It is not a surprise that this approach had better results than the structured interviews, taking into account only those who made it out of the first 4 weeks. But this is also the most resource-intensive and expensive way to scale. At the same time, it was a challenge to maintain the ownership and accountability of the sales team leads during this process, due to the fact that they were only partially involved in the selection and training.

Putting Everything to Work: Competence-Based Interview with Behavioral and Situational Questions

Perhaps the biggest effect we could measure so far in predicting future job performance was the development of competence models. The way we approach this is to define a set of competencies that are most predictive regarding future success in a role. For example, "self-motivation," "result orientation," "learning ability," etc.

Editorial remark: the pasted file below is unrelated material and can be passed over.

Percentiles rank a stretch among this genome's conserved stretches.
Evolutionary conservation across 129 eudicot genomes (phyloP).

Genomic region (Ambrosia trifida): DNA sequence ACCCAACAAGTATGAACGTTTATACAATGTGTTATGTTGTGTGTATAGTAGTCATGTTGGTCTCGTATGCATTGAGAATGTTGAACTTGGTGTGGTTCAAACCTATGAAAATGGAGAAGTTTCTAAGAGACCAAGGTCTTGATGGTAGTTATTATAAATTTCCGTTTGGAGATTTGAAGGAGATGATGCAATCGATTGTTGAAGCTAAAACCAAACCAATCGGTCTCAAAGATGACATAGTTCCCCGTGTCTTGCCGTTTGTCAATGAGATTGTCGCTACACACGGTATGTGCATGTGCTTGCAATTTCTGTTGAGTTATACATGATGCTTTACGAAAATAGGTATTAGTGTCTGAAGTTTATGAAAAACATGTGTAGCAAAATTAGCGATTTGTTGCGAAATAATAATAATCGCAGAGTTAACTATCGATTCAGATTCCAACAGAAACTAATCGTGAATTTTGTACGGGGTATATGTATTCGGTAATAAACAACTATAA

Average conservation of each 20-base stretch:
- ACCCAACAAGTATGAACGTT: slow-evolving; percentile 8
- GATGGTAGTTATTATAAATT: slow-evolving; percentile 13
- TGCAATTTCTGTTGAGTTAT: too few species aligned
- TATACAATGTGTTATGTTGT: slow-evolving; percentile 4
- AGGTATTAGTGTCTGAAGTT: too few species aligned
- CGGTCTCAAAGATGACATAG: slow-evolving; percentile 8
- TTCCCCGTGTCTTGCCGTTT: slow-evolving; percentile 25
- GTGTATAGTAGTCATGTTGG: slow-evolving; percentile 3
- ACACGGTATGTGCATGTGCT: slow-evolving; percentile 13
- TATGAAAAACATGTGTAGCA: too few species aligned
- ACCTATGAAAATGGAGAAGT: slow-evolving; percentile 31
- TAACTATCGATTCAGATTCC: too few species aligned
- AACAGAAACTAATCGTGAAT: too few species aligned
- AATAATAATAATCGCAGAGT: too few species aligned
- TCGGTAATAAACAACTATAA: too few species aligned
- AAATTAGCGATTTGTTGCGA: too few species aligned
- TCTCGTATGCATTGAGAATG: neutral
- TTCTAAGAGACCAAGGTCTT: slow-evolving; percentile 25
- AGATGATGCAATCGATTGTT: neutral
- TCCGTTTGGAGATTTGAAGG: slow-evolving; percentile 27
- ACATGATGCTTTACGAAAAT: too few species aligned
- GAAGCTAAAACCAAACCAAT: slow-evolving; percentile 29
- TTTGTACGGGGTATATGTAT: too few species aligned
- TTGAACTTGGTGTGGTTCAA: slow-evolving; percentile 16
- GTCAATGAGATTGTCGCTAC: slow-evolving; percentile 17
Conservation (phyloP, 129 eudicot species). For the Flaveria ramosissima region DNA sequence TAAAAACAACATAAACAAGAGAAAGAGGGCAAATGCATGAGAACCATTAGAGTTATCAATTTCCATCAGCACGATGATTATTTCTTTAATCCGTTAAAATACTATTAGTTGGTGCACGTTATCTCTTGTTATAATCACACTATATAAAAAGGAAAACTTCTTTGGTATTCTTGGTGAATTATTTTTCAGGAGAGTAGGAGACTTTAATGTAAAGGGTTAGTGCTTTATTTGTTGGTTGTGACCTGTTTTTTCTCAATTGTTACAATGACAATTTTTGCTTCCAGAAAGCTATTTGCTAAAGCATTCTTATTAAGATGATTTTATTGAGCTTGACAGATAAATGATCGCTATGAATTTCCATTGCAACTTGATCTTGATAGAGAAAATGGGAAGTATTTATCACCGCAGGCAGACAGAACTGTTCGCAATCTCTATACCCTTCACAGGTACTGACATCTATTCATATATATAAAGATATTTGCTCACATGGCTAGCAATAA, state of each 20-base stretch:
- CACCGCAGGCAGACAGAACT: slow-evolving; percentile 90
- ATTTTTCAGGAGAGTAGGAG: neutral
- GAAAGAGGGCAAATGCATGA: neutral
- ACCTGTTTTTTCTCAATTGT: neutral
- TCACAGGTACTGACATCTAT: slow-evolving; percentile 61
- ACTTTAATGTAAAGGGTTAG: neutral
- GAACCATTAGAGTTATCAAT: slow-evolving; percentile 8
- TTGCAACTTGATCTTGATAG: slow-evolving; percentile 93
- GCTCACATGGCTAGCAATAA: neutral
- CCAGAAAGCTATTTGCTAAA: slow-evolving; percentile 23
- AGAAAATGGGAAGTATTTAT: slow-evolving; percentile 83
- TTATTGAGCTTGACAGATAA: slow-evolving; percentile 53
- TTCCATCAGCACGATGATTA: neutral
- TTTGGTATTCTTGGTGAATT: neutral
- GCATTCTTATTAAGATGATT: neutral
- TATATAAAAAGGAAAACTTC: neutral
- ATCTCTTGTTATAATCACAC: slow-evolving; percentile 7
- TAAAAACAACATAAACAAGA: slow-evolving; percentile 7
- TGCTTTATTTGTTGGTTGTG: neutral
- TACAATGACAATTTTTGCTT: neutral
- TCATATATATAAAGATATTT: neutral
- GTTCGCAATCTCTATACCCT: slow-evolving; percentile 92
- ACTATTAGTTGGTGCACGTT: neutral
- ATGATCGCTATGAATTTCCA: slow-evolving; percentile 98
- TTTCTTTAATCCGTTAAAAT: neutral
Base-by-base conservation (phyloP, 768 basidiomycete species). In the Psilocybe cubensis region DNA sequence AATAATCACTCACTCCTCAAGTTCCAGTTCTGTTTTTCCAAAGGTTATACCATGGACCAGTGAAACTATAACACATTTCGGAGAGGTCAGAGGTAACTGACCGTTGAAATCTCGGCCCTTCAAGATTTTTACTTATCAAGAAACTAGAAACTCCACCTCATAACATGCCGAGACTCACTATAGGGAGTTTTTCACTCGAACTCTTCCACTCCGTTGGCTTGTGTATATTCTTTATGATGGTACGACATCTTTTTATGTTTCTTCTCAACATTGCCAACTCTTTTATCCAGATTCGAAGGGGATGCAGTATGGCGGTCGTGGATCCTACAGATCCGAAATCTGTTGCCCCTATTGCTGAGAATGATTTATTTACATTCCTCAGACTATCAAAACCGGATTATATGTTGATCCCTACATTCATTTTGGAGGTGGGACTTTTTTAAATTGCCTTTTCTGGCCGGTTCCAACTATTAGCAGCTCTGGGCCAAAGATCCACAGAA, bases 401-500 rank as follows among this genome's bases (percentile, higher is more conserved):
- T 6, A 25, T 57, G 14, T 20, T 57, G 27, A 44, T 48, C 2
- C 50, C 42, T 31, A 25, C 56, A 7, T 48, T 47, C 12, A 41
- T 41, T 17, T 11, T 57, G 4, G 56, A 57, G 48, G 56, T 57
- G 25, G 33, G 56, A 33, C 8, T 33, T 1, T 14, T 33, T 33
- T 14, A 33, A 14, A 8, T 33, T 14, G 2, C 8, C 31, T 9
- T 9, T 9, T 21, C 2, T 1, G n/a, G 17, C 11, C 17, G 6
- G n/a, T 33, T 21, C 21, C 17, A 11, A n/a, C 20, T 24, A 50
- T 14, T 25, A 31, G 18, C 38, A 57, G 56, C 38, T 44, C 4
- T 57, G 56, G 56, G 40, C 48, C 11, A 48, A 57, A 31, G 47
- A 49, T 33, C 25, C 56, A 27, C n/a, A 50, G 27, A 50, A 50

In a second step, we define a set of Behavioral Interview Questions that ask candidates to describe past behavior in specific situations related to the job they are applying for. For example, "Can you give us an example of a complex sales situation where you used your analytical skills to be successful?" The rationale is that past behavior is the best predictor of future performance. We also add Situational Interview Questions that present hypothetical, job-related situations to the candidate and ask them to explain how they would handle them. Situational questions are useful for evaluating a candidate's problem-solving ability and judgment, particularly in cases where the candidate may not have direct experience in a similar role.